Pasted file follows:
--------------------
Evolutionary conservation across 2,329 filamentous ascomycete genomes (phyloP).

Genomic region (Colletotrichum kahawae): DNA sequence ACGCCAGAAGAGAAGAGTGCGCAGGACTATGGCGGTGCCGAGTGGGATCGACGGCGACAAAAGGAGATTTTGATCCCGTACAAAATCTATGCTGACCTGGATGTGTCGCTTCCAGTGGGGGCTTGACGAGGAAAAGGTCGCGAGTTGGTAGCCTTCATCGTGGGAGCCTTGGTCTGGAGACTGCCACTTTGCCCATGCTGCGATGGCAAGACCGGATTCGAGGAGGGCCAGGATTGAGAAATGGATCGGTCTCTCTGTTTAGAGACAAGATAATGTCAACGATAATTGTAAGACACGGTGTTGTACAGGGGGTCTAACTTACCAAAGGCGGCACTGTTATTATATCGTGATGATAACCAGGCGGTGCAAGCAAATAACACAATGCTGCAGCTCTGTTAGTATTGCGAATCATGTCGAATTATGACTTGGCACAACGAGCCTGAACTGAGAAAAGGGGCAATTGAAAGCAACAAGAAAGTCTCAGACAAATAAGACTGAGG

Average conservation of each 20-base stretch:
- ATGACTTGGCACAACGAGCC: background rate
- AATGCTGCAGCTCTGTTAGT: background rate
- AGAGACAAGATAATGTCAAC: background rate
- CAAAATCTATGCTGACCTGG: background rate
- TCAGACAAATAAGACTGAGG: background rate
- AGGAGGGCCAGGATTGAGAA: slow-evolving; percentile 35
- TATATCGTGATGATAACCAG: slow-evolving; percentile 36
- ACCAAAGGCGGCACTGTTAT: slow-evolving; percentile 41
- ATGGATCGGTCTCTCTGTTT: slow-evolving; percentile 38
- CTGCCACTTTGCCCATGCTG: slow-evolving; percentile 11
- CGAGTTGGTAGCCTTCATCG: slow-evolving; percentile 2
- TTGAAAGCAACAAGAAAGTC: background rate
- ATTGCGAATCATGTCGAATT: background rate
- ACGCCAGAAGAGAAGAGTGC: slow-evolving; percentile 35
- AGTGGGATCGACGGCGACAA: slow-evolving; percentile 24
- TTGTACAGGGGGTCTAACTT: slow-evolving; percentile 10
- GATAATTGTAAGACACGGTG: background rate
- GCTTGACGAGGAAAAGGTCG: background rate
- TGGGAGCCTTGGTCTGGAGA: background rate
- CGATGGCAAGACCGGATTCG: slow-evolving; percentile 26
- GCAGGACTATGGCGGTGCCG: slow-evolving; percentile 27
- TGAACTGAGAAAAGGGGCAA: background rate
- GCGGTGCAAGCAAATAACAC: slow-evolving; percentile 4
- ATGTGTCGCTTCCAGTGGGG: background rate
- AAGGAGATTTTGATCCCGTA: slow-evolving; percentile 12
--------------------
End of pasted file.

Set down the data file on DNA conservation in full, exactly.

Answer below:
Evolutionary conservation across 2,329 filamentous ascomycete genomes (phyloP).

Genomic region (Colletotrichum kahawae): DNA sequence ACGCCAGAAGAGAAGAGTGCGCAGGACTATGGCGGTGCCGAGTGGGATCGACGGCGACAAAAGGAGATTTTGATCCCGTACAAAATCTATGCTGACCTGGATGTGTCGCTTCCAGTGGGGGCTTGACGAGGAAAAGGTCGCGAGTTGGTAGCCTTCATCGTGGGAGCCTTGGTCTGGAGACTGCCACTTTGCCCATGCTGCGATGGCAAGACCGGATTCGAGGAGGGCCAGGATTGAGAAATGGATCGGTCTCTCTGTTTAGAGACAAGATAATGTCAACGATAATTGTAAGACACGGTGTTGTACAGGGGGTCTAACTTACCAAAGGCGGCACTGTTATTATATCGTGATGATAACCAGGCGGTGCAAGCAAATAACACAATGCTGCAGCTCTGTTAGTATTGCGAATCATGTCGAATTATGACTTGGCACAACGAGCCTGAACTGAGAAAAGGGGCAATTGAAAGCAACAAGAAAGTCTCAGACAAATAAGACTGAGG

Average conservation of each 20-base stretch:
- ATGACTTGGCACAACGAGCC: background rate
- AATGCTGCAGCTCTGTTAGT: background rate
- AGAGACAAGATAATGTCAAC: background rate
- CAAAATCTATGCTGACCTGG: background rate
- TCAGACAAATAAGACTGAGG: background rate
- AGGAGGGCCAGGATTGAGAA: slow-evolving; percentile 35
- TATATCGTGATGATAACCAG: slow-evolving; percentile 36
- ACCAAAGGCGGCACTGTTAT: slow-evolving; percentile 41
- ATGGATCGGTCTCTCTGTTT: slow-evolving; percentile 38
- CTGCCACTTTGCCCATGCTG: slow-evolving; percentile 11
- CGAGTTGGTAGCCTTCATCG: slow-evolving; percentile 2
- TTGAAAGCAACAAGAAAGTC: background rate
- ATTGCGAATCATGTCGAATT: background rate
- ACGCCAGAAGAGAAGAGTGC: slow-evolving; percentile 35
- AGTGGGATCGACGGCGACAA: slow-evolving; percentile 24
- TTGTACAGGGGGTCTAACTT: slow-evolving; percentile 10
- GATAATTGTAAGACACGGTG: background rate
- GCTTGACGAGGAAAAGGTCG: background rate
- TGGGAGCCTTGGTCTGGAGA: background rate
- CGATGGCAAGACCGGATTCG: slow-evolving; percentile 26
- GCAGGACTATGGCGGTGCCG: slow-evolving; percentile 27
- TGAACTGAGAAAAGGGGCAA: background rate
- GCGGTGCAAGCAAATAACAC: slow-evolving; percentile 4
- ATGTGTCGCTTCCAGTGGGG: background rate
- AAGGAGATTTTGATCCCGTA: slow-evolving; percentile 12